The SFMTA Board last week approved a $32 million, six-year contract (PDF) with AnseldoBreda to repair and rebuild seven damaged light-rail vehicles, including four LRVs described as “piles of rubble.” At least one board director, however, Malcolm Heinicke, wanted to know if the agency would be better off buying new LRVs, instead of spending all that money to repair damaged cars.
“The additional thing that concerns me about this is six years. That’s six years or up to six years with seven of our…LRVs that it could take to repair versus buying them new. I realize you don’t just go down to Cal Worthington’s LRV lot and drive seven home,” said Heinicke.
Carter Rohan, the director of SFMTA’s capital program and construction projects, responded by saying a new LRV might cost about $4 million, but only if it were part of a bigger deal. Minneapolis, he pointed out, recently approved a $153 million contract with Siemens to build 41 LRVs at its light-rail manufacturing plant in Sacramento. SFMTA Chief Nat Ford said purchasing only seven LRVs wouldn’t make much sense, and might even cost more and take longer, considering the RFP process, the design and the engineering.
“You really don’t get the economies of scales on these rail cars until you get to the 40, 50 and above number. So, we’re in a very difficult situation here as it relates to these seven cars,” said Ford, who added that he also wanted to make sure the agency had enough vehicles in time for the 2018 opening of the Central Subway.
The LRVs sent in for restoration include two vehicles involved in last year’s West Portal crash that injured dozens of passengers, one damaged in a June 15, 2008 collision at 4th and King streets than sent 12 people to the hospital, an M-line LRV involved in a crash with a garbage truck on April 20, 2006, two LRVs that collided on the M-line on June 3, 2004, a J train involved in a September 23, 2003 crash, and two LRVs that collided at St. Francis Circle in 2002.
Rohan said three of the LRVs will be repaired for $2 million each and should return to service “within 20 months.” The remaining four vehicles could take up to six years to rebuild. At least two of them will get new propulsion systems.
“The main reason is the propulsion system in the old generation of cars is no longer made. Parts are no longer available. That makes it extremely difficult to restore something and put it back when you know that a product is no longer in line or being tooled out,” said Rohan.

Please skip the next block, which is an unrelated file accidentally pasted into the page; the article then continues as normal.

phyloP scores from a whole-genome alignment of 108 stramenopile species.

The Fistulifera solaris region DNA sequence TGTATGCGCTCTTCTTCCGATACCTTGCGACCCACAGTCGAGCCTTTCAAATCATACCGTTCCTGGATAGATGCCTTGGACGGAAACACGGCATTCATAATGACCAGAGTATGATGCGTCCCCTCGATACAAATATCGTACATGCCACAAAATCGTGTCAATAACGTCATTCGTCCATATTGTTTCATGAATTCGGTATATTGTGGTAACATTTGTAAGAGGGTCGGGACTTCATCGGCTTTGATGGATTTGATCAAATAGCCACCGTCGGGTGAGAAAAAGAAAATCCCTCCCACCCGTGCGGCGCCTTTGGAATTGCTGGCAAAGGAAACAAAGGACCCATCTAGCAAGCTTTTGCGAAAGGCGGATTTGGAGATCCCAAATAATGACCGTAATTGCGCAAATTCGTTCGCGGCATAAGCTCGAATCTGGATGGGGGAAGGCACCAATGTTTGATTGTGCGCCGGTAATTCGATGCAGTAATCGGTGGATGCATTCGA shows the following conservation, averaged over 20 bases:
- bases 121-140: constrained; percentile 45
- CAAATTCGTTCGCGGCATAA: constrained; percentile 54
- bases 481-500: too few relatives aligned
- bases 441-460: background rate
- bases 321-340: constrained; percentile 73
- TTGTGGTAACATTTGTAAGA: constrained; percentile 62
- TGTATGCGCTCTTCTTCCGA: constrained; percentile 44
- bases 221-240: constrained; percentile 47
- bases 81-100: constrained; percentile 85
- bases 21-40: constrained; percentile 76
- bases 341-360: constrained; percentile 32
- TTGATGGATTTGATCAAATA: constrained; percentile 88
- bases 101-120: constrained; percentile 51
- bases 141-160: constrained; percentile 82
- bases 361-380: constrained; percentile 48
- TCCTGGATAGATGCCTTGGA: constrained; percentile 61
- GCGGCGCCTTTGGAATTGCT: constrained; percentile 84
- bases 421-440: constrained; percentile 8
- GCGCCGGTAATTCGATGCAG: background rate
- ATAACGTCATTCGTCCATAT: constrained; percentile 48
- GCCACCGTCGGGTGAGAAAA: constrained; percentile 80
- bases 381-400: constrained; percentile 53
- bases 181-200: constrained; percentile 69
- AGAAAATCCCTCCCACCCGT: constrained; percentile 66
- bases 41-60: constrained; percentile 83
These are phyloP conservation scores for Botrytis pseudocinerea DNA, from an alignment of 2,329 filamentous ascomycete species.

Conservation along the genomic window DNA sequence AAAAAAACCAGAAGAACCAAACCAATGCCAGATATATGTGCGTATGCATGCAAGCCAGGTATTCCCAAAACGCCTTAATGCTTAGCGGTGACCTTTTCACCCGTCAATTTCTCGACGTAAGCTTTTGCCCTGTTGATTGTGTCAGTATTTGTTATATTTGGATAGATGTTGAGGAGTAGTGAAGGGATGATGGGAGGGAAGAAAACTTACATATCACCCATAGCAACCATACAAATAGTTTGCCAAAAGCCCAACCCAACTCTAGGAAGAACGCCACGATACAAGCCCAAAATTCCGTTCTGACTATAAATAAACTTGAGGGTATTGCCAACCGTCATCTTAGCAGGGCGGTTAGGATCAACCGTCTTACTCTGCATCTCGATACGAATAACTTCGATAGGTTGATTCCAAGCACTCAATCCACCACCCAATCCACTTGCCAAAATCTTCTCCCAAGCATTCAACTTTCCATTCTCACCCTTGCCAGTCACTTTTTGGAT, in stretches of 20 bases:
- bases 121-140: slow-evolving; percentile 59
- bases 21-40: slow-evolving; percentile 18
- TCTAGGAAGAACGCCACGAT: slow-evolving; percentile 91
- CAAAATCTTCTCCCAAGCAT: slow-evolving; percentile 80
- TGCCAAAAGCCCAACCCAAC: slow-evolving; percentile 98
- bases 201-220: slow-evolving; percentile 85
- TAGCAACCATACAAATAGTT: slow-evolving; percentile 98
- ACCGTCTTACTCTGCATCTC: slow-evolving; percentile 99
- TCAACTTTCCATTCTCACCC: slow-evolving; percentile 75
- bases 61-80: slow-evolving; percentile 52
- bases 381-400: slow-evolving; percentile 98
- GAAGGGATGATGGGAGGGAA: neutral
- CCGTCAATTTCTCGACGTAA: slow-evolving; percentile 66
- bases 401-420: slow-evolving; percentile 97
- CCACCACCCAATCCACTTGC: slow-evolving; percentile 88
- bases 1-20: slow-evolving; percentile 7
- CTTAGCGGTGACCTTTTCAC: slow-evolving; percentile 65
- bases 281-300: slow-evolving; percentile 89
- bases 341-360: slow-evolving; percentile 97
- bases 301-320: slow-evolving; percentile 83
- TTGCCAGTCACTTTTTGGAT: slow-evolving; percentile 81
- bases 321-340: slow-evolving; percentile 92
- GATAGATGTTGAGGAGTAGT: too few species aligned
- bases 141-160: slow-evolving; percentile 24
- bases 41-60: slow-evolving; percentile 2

Added Director Cameron Beach: “These seven cars have to still be able to couple and train-line with the existing fleet. You couldn’t do that with new cars at any kind of an economical spot. As you know, I’ve always opposed sole-source contracts. In this case, I think this is the best way to go with this.”
The board later approved the contract in a unanimous vote. Since the contract is over $10 million, it will require further approval by the Board of Supervisors and the Civil Service Commission.
Last year, the SFMTA Board approved another contract with Breda to upgrade 143 LRVs at its Pittsburg facility in the East Bay. Ford said at any given time eight to ten LRVs are out of service getting their doors, steps, couplers and other components overhauled. One year ago, the agency also approved $217,000 in funding to repair two other damaged LRVs.
“We’re also not rebuilding in-kind. We’re going to take this as an opportunity to look at new technologies for the next fleet of vehicles for this system. There’s also that piece of this program, which is to look at what the new design is in terms of piloting these cars for the future,” said Ford.
Muni’s current fleet of 151 LRVs has a life span that doesn’t end until 2020, which means the agency cannot use state or federal money to purchase new cars until then. Muni has had a troubled history with Breda, whose cars were too heavy and too wide for the system. Advocates like Tom Radulovich of Livable City have been encouraging the SFMTA for years to consider what its next fleet might look like.
“It’s our understanding that these Breda cars may not be good through 2020. At the rate that they are aging and breaking down, we could need to replace them sooner,” said Radulovich. “I think that makes it all the more urgent to be thinking about what the next generation of rail cars look like.”